A close friend of mine had major surgery recently. She's doing well now, a week and a half later. I had the priveledge of assisting her during the days that followed her surgery; cooking, cleaning a little, lifting what she couldn't. It brought to mind the birth of my last child. Probably because she and another friend did the same things for me.
I developed toxemia in the last trimester of my pregnancy and was put to bed. At the time, I was the mother of two wonderful little girls, ages ten and eight. I was also the secretary, office manager, and gofer for our business, as well as volunteer children's director for our church.
Some of the office work I could do from bed, but my husband had to pick up a lot slack there. My friends drove me to doctors appointments, had wheel chair races with me in Wal Mart, cooked for me, cleaned for me, set up the babies room, and even refinished furniture. I love those ladies!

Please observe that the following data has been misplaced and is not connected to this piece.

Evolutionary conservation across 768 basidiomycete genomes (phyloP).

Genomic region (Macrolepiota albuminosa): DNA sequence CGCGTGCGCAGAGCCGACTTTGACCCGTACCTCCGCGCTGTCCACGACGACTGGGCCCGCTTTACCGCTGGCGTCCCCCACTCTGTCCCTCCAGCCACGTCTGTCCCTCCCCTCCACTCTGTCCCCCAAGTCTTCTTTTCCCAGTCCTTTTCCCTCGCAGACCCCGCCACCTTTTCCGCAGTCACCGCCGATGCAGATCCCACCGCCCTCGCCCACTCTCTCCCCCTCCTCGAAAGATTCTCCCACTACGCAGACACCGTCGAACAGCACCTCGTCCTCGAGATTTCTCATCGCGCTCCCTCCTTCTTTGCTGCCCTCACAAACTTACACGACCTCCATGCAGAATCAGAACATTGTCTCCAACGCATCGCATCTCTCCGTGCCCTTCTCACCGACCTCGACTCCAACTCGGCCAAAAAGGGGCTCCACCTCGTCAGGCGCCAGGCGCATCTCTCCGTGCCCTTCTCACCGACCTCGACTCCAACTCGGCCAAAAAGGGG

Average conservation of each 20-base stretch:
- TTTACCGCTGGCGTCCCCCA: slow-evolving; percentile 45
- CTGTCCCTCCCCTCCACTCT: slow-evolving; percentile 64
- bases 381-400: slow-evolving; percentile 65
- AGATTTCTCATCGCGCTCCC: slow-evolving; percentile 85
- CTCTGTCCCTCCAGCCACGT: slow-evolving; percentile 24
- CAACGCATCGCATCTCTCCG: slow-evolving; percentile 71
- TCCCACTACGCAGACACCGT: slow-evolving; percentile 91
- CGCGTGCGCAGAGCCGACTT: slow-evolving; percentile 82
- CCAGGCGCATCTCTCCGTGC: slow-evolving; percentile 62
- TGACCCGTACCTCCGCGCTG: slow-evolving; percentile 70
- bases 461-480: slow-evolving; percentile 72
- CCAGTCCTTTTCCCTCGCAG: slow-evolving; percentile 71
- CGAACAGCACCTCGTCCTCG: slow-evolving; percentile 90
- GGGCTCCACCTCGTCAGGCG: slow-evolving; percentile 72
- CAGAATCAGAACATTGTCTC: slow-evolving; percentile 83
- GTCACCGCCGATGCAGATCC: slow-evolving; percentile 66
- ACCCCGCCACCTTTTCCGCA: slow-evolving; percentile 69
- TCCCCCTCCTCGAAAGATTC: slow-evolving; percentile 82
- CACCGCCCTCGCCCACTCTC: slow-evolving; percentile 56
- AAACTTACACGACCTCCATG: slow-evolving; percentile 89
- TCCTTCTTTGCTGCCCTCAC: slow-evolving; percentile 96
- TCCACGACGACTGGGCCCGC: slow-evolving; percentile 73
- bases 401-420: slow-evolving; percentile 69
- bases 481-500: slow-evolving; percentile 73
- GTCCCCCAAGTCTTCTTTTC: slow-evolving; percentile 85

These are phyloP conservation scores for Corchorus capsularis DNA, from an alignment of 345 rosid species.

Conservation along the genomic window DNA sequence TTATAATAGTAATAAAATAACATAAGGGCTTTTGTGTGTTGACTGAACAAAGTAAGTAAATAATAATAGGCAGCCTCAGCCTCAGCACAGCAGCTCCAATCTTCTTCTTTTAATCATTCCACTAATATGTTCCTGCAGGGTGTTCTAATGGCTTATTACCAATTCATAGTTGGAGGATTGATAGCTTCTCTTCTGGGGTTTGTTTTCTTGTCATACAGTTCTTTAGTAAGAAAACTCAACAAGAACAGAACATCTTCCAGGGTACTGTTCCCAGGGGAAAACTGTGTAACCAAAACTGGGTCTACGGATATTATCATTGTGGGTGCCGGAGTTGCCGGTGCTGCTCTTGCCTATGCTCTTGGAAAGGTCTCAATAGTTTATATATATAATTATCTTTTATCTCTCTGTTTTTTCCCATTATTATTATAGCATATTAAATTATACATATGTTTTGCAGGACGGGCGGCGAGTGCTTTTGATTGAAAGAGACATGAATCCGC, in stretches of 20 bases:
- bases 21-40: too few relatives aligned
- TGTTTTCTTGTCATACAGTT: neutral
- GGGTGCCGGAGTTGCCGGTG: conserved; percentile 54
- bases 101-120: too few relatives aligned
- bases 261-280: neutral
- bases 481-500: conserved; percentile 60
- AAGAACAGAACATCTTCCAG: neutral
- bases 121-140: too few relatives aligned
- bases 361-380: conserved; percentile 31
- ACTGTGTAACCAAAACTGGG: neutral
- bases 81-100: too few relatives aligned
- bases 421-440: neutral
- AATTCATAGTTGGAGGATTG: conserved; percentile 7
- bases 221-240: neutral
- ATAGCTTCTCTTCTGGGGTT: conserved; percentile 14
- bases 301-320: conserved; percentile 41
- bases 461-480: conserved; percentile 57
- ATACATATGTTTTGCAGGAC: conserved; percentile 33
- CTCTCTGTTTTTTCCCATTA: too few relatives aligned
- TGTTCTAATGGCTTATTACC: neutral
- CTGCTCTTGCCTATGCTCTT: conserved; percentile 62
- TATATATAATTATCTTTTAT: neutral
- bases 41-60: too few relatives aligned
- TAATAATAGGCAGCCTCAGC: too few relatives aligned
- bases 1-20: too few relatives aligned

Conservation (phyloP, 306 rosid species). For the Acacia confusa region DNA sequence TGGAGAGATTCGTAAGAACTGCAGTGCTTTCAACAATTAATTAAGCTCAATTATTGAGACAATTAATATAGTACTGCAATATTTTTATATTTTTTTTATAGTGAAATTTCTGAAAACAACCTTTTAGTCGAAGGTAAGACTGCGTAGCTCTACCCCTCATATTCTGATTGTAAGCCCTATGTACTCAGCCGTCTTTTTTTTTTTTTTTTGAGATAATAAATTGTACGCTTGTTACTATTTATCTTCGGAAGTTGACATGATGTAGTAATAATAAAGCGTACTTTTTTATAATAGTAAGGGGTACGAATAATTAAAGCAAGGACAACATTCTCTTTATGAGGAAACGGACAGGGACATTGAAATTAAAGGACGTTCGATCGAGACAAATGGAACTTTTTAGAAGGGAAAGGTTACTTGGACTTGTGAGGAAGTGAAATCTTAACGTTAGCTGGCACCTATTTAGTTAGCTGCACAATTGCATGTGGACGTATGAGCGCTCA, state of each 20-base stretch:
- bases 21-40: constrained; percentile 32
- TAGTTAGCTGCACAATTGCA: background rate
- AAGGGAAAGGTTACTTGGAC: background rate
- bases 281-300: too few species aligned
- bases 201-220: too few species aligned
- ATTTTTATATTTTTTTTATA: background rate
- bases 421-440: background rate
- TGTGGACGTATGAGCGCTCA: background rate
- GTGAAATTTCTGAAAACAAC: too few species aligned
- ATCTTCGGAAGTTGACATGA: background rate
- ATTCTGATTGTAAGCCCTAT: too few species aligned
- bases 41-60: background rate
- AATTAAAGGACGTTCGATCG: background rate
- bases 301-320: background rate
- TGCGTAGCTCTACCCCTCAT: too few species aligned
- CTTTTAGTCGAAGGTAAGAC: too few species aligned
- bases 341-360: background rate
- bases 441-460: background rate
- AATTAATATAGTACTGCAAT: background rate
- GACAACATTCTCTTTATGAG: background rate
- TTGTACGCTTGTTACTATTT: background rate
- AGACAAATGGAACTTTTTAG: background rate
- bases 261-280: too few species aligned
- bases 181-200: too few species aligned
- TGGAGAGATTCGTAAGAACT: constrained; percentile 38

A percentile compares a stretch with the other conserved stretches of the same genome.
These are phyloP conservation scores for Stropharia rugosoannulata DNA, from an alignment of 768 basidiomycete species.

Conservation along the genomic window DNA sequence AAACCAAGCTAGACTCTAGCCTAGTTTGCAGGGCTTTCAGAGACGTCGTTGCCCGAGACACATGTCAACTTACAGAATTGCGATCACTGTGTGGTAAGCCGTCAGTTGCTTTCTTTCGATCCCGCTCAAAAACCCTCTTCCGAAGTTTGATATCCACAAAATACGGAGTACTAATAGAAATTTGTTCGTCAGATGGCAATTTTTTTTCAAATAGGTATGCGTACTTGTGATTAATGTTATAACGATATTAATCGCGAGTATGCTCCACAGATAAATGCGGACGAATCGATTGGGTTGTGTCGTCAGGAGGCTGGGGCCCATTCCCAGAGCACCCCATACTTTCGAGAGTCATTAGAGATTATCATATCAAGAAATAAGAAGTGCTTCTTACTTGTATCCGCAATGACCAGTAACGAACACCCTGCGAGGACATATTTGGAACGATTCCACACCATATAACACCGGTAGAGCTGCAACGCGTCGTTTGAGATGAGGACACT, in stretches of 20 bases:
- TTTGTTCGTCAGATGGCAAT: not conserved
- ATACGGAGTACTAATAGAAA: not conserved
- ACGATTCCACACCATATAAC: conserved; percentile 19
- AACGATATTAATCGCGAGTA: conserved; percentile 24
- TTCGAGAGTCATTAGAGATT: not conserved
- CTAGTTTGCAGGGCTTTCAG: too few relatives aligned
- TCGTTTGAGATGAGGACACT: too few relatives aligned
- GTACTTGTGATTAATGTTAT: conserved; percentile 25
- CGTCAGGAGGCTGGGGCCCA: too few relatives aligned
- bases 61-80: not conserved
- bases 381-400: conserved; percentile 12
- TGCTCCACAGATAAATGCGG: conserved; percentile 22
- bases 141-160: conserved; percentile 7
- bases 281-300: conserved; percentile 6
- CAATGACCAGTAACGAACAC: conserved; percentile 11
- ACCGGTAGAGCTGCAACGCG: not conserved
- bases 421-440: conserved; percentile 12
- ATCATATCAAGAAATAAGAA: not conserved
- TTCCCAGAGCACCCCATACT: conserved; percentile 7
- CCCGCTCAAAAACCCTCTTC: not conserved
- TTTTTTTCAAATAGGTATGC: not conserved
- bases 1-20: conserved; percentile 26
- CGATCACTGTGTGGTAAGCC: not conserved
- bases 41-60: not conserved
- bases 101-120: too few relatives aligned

You may be thinking, "That sounds wonderful! Wish someone would do that for me!" But truthfully, it was hard to allow someone to do those things for me. It was a very humbling experience. I am always eager to help someone else, but accepting help is a different story.
I John 4:11 says, "Beloved, if God so loved us, we ought also to love one another." (KJV) Galatians 5:13 says, "... by love, serve one another." (KJV) Therefore, if we love one another, we will serve one another, and we will allow ourselves to be served when we are in need. We should not deny our brothers and sisters the blessings of helping us. We are, after all, one body in Christ, and a body is made up of many parts working together.
I am thankful that I could serve in this manner. And I am blessed to have a friend who allowed me to receive these blessings.